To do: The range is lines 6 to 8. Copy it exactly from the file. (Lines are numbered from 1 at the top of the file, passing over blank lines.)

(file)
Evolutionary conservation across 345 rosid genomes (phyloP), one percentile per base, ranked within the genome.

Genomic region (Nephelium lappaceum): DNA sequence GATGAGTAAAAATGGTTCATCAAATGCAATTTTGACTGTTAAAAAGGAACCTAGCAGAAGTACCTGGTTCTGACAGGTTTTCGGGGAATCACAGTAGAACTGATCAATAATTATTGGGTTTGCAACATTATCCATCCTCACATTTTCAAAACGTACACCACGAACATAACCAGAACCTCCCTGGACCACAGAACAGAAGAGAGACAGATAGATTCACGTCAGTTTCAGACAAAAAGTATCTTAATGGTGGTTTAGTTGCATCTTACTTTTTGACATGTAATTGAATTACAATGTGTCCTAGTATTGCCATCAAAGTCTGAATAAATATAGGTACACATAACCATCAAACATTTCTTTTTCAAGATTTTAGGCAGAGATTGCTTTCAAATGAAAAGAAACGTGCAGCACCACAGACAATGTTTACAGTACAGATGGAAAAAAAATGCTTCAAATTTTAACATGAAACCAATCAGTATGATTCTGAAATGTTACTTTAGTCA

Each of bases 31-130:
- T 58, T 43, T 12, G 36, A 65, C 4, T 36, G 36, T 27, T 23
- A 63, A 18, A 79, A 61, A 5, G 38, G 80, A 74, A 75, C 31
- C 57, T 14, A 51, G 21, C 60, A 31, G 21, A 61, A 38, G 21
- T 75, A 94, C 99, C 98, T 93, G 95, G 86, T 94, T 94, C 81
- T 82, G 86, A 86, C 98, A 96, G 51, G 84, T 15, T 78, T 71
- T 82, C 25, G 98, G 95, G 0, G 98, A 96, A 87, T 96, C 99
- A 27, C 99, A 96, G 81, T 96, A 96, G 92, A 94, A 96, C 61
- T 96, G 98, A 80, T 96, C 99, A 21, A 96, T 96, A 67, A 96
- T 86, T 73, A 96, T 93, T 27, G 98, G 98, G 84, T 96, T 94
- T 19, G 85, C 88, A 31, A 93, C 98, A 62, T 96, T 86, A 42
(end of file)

- C 57, T 14, A 51, G 21, C 60, A 31, G 21, A 61, A 38, G 21
- T 75, A 94, C 99, C 98, T 93, G 95, G 86, T 94, T 94, C 81
- T 82, G 86, A 86, C 98, A 96, G 51, G 84, T 15, T 78, T 71